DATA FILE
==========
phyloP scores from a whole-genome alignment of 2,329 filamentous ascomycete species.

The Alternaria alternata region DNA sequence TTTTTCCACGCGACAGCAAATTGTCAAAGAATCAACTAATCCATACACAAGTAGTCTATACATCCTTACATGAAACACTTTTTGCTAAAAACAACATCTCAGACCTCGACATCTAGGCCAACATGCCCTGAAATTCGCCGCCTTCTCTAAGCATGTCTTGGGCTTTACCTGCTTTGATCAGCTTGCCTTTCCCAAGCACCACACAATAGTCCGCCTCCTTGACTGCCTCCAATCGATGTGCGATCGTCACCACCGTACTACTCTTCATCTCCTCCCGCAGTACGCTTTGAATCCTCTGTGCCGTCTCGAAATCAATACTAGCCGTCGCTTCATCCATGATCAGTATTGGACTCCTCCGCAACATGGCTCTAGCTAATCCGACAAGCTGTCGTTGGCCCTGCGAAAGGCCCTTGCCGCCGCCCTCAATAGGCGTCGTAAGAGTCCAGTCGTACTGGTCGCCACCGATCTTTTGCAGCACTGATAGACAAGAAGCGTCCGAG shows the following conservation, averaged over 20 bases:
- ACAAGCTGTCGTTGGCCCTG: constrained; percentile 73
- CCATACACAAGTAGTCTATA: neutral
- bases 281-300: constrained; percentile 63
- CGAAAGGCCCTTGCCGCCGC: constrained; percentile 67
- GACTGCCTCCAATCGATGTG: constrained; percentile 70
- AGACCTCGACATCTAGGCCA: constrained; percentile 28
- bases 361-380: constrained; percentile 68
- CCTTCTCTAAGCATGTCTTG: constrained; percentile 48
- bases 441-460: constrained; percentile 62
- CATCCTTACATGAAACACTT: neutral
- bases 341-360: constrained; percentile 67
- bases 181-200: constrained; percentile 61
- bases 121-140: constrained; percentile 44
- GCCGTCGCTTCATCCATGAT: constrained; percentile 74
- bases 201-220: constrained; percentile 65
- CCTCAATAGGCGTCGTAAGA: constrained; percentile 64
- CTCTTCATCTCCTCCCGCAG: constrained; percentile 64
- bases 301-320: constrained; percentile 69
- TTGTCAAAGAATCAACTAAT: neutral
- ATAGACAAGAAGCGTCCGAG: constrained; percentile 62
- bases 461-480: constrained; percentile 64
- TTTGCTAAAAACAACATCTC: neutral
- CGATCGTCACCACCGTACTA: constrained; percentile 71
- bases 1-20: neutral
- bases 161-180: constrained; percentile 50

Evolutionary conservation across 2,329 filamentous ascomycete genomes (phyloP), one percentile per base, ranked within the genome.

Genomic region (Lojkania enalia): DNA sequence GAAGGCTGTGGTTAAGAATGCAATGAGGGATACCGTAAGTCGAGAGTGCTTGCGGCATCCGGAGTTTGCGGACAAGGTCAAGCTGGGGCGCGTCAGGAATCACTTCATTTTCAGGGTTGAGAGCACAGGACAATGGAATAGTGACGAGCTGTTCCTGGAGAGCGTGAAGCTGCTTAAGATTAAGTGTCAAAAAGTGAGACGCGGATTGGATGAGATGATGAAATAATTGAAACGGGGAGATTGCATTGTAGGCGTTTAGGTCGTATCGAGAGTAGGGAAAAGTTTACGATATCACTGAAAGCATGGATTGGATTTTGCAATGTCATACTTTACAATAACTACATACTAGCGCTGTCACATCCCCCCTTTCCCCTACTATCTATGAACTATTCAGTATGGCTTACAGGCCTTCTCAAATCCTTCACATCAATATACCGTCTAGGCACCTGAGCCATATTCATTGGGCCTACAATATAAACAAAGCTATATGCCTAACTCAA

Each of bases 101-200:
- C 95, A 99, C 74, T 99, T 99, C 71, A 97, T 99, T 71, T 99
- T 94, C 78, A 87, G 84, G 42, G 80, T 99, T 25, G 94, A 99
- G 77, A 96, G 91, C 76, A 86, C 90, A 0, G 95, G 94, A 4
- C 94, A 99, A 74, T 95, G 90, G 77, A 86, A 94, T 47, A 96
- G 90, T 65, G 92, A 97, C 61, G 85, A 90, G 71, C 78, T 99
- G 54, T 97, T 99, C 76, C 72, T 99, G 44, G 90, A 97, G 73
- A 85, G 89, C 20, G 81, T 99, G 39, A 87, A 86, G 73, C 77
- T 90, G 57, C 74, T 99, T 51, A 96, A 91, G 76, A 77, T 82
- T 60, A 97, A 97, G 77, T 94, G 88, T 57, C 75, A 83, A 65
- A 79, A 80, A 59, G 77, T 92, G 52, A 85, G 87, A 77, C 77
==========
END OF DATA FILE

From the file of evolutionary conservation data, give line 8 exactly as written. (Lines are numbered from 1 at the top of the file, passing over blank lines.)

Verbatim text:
- AGACCTCGACATCTAGGCCA: constrained; percentile 28